Relative Ordering Data

Our mission at GUN is to make more than just great Open Source products, but to also inspire a movement of self-sufficiency. We believe your database should not be a black box of magic. We have been burnt one too many times by blindly trusting authorities. Instead, we at GUN want to do something different, we want to teach you how your data works in simple terms. That way you can call the shots.

All physical theories ought to lend themselves to so simple a description 'that even a child could understand them.' - Einstein

So let's start with the basics, all data can be divided into three categories:

We'll explain what each one of these means, but this article is going to talk about relative ordering.

Relative Ordering

This starts with you, what if you want to build a chat app? Or a news feed for your social network? A wall of tweets streaming out from a user? Or search results for your shopping app? All these use cases share a common data structure that we say has "relative ordering". But what does that mean? We'll use an interactive explainer to show how it works. Even if you are not planning on making an app like this, we highly recommend reviewing the concept because other ideas will build off of it.

One of the players runs out to the lineup, this starts the process. It does not matter where they go because there is nothing to compare against. This also means that we have the correct ordering of height. Nothing else needs to be done. Now try to figure out where the next player belongs!

Nice job! Notice how the possible options of where a player can go has grown. For a small data set this is not a problem, it is easy to guess where they should go. But this would become difficult if we were trying to organize thousands of pieces of data. For example, what if we wanted to sort the entire audience? To make things easier, we should create a rule (or an algorithm) that lets the players find their correct position.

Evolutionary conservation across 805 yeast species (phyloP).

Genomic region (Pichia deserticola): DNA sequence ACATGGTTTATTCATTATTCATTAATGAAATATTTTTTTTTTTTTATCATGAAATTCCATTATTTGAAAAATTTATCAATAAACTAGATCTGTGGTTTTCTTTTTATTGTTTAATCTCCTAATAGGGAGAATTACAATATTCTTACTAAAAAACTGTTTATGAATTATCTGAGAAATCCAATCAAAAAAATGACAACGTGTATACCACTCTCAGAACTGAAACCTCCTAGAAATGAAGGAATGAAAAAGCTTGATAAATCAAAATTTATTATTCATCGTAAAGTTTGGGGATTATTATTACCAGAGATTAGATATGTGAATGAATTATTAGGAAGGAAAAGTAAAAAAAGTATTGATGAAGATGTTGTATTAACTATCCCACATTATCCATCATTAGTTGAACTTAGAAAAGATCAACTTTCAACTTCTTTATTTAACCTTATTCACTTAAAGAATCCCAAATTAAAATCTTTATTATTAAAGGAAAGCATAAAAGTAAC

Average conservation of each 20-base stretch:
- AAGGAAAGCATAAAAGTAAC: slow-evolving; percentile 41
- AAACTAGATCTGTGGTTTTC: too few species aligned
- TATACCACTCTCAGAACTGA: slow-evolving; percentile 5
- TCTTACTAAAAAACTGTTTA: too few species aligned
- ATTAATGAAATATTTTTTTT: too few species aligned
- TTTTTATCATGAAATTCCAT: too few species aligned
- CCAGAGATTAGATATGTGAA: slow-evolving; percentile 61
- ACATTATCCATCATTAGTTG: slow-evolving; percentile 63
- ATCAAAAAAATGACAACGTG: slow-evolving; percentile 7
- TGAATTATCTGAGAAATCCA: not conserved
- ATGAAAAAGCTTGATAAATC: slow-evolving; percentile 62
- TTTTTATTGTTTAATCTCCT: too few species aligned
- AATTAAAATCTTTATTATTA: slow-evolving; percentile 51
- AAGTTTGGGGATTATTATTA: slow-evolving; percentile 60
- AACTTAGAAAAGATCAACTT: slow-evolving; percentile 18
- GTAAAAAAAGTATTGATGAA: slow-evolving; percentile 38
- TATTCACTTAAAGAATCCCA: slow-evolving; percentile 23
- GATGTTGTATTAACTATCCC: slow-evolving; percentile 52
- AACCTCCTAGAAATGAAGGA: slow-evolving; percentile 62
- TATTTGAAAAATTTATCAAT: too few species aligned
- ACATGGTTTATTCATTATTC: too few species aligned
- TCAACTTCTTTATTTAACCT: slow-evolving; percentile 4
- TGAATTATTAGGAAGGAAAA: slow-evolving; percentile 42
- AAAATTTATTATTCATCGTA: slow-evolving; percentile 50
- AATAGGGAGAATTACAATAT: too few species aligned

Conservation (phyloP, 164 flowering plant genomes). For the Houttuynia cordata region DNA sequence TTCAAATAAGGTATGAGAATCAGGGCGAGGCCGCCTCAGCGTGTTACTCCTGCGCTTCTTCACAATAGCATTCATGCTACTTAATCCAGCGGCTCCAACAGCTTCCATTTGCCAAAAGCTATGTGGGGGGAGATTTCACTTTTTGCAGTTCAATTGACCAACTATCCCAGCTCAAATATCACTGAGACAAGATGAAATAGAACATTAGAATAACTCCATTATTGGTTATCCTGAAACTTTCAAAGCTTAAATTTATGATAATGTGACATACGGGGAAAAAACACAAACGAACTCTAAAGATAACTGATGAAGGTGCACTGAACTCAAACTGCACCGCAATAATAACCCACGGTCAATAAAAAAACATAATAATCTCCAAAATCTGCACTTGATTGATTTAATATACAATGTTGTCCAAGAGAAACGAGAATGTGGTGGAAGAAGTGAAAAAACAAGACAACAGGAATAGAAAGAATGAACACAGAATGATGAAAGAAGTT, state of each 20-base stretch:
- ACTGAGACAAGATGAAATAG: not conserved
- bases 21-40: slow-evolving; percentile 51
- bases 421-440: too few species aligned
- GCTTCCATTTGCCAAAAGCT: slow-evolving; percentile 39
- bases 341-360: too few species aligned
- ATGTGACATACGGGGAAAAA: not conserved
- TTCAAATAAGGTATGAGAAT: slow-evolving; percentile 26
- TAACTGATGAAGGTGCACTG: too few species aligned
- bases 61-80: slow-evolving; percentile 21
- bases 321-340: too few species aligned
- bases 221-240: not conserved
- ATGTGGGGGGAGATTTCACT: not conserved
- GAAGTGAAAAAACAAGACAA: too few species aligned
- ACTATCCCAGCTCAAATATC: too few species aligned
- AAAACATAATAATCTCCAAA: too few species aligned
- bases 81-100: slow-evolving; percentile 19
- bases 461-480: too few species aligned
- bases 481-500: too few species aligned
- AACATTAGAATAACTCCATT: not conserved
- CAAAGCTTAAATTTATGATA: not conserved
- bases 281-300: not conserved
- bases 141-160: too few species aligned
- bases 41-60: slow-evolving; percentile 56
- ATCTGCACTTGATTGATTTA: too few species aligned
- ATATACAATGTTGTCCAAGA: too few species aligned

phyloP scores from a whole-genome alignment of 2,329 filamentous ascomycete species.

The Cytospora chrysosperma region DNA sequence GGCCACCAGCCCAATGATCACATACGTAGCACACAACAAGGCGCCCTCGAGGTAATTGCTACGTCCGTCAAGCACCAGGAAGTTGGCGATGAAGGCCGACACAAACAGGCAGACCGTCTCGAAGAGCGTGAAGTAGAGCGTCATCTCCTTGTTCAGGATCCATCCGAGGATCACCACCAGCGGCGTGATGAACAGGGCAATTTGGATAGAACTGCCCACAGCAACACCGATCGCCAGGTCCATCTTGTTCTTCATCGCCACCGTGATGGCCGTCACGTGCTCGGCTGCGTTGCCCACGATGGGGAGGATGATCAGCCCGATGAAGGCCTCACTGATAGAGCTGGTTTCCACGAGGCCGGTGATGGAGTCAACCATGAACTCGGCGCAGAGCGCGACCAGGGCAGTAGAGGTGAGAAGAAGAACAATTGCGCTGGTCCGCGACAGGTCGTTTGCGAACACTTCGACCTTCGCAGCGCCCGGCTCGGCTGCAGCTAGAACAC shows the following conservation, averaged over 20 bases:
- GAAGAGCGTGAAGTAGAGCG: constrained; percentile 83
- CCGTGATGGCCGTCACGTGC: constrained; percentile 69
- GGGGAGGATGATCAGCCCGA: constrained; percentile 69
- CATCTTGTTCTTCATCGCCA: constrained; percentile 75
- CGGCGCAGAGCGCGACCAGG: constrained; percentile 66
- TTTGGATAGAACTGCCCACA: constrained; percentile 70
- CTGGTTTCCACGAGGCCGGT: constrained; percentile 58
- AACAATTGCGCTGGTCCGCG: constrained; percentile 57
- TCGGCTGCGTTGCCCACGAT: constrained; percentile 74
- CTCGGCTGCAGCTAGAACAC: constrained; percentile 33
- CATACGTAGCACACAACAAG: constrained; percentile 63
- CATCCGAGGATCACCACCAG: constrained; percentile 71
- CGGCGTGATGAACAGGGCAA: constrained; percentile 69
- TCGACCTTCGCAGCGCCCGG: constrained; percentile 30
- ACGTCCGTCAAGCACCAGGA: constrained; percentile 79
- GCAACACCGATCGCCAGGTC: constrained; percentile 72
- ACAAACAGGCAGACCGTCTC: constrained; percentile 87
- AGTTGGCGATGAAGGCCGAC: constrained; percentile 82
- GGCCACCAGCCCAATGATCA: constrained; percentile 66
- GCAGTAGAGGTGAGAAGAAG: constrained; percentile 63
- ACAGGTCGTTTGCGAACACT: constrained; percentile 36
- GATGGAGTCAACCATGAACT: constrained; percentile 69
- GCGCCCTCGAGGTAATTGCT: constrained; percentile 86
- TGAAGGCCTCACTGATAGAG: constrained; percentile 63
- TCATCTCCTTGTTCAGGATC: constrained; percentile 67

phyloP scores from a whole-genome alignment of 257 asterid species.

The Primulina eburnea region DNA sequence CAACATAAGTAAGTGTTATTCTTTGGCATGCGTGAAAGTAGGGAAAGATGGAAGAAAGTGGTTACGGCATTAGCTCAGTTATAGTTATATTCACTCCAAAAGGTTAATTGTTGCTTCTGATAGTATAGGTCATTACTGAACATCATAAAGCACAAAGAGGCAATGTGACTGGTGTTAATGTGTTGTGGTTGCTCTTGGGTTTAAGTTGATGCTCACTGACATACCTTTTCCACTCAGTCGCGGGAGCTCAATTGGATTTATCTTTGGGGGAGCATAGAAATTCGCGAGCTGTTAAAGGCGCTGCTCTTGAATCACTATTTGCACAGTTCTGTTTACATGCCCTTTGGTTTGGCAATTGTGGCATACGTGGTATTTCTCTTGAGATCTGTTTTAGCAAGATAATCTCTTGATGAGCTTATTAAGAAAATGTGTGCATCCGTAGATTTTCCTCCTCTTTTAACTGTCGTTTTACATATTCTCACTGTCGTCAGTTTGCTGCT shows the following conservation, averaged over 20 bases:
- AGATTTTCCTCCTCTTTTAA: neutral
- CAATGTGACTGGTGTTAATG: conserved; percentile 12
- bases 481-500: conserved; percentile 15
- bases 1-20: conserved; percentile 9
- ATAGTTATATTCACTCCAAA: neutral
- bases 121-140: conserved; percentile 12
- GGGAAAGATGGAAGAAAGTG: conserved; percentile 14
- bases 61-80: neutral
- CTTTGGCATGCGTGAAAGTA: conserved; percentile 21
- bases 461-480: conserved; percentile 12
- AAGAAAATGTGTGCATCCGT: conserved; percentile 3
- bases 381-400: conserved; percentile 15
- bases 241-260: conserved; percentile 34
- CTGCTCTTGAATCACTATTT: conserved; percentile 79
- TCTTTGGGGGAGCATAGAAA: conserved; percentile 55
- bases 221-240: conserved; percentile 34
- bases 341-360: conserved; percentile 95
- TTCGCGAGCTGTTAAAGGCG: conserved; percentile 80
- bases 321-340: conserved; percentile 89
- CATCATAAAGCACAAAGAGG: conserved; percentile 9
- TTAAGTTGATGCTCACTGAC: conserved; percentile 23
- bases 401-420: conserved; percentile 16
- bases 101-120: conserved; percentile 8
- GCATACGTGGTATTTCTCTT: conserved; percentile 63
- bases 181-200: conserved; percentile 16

Try doing this yourself. Then use it to choose the correct place for the next player.

Did you make sure to test your rule against every possible option? There are interesting edge cases at the "book ends". Usually we compare the player in question to other players on both sides. But sometimes we have to compare them to nothing on one side and a single player on the other. This happens at the edges of our lineup. As humans, we intuitively understand what is correct and gloss over these details. But a computer has to be told exactly what to do. Keep on going with the interactive explainer, or check out the bonus content below.

Bonus: If we are comparing heights of the players, what do we compare against on the edges? Our first guess might be to nothing, or a 0 height. But this has two problems. First, what is on the right should always be larger than what is on the left. But if the right edge is 0 then every player will be taller than that! To a computer this could be confusing. Instead, we need to instruct the computer that if it cannot find another player to the right, then this is where the current player belongs.